“We dared him to throw,” Harris said. “The game plan was, can you throw on us? Me, (Aqib) Talib and (Bradley) Roby. We knew he couldn’t throw on us.”
Newton, who threw for 35 touchdowns during the regular season, completed just 18 of 41 passes for 265 yards and an interception. Harris said the pressure was too much for Newton, per Crabtree:
We were too aggressive, man. He was tired of getting hit. I watched the film all week, man. They did not play nobody on defense that plays like us. They had an easy schedule. We went through the gauntlet. We went (Tom) Brady twice. Big Ben (Roethlisberger) twice. Cam Newton… We knew if we got the lead it’s over. Our defense it [sic] too good.
The Denver defense was perhaps as good any other in Super Bowl history, recording a record-tying seven sacks and forcing four turnovers against a team that had the NFL's best turnover margin during the regular season at plus-20. Former NFL head coach and current ESPN analyst Herm Edwards praised the Denver defense after the game, per NFL on ESPN:
Harris, who was teammates with Talib on the 2007 Kansas Jayhawks team that won the Orange Bowl, continued his assessment of Newton, per Crabtree: “After the first quarter, we got the sack/fumble for the score. He was nervous after that,” Harris said. “(How could you tell that?) His body language. Did y’all see him dance today? He didn’t dance.”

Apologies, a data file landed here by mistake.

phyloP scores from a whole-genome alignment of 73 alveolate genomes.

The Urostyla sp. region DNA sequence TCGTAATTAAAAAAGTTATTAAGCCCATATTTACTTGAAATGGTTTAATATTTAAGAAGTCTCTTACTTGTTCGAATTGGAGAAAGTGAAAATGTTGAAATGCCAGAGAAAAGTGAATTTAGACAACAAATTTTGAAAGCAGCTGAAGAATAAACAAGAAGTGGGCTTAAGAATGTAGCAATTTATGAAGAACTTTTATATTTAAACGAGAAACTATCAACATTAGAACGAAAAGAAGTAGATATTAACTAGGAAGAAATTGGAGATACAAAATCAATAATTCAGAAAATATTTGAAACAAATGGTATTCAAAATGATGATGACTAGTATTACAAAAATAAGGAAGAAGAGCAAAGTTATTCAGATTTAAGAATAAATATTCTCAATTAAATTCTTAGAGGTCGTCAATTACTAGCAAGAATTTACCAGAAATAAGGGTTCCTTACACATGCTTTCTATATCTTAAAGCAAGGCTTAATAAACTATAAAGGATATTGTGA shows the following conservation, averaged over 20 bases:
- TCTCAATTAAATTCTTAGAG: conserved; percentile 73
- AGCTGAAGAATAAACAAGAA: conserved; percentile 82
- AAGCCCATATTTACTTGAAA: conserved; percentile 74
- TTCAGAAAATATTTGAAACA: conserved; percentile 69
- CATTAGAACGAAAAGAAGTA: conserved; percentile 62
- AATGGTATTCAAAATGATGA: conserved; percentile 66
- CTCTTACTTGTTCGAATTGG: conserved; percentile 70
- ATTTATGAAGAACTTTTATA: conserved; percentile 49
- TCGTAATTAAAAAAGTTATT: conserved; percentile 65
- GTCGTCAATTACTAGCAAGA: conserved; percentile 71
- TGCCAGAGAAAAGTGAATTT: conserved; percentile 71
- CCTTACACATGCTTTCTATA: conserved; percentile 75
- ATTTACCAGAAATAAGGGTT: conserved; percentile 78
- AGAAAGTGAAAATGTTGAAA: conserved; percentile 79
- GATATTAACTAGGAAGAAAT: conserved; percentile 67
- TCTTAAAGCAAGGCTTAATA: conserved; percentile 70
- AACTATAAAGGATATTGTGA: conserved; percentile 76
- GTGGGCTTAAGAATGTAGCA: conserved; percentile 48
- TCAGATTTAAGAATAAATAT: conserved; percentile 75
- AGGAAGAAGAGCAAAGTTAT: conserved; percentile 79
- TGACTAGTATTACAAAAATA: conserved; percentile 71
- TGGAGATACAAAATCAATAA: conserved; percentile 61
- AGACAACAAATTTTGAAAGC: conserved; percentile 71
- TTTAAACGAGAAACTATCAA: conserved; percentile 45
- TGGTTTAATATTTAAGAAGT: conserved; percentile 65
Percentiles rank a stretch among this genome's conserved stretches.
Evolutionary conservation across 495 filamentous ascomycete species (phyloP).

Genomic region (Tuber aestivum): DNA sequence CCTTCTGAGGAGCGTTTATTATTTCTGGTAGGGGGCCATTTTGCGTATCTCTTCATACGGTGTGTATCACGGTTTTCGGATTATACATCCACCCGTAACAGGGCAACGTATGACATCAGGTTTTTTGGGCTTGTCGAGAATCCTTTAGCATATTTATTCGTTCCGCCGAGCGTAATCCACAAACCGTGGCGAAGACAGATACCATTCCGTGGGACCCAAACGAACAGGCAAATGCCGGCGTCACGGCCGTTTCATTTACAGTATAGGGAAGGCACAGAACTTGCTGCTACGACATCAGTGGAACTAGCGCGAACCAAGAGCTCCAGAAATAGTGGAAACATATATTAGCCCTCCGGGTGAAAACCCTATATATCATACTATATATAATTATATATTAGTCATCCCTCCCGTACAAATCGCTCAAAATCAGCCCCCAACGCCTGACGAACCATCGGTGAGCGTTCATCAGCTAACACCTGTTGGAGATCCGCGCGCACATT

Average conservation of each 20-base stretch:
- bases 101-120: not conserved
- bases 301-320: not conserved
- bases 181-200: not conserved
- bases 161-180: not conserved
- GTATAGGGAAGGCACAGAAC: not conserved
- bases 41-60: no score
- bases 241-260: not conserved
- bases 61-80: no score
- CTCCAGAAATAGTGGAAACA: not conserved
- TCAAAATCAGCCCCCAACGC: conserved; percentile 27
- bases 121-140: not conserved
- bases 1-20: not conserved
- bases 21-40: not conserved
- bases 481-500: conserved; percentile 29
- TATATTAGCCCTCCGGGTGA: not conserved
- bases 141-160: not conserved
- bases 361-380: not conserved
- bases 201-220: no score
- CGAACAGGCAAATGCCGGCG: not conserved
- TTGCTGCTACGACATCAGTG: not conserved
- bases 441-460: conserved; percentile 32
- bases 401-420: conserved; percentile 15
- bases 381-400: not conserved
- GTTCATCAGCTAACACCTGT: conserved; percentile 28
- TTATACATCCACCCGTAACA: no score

It wasn't all fun and games for the 26-year-old Harris, who was playing with an injured shoulder, but he seemed to believe it won't carry into next season, per Troy Renck of the Denver Post:
For now, though, Harris is focusing on the win he apparently knew was coming earlier in the week, per Crabtree.
“You could feel it all week at practice that we were going to do something special. We knew it,” Harris said. “When 96 percent of the world said we were going to lose, we knew it was over. We knew we were going to win.”
When talented players such as Harris, Talib and Roby, who combined to defend five passes in the game, are playing with supreme confidence, it usually spells bad news for opposing offenses.
Newton and the Panthers found that out first-hand on the game's biggest stage.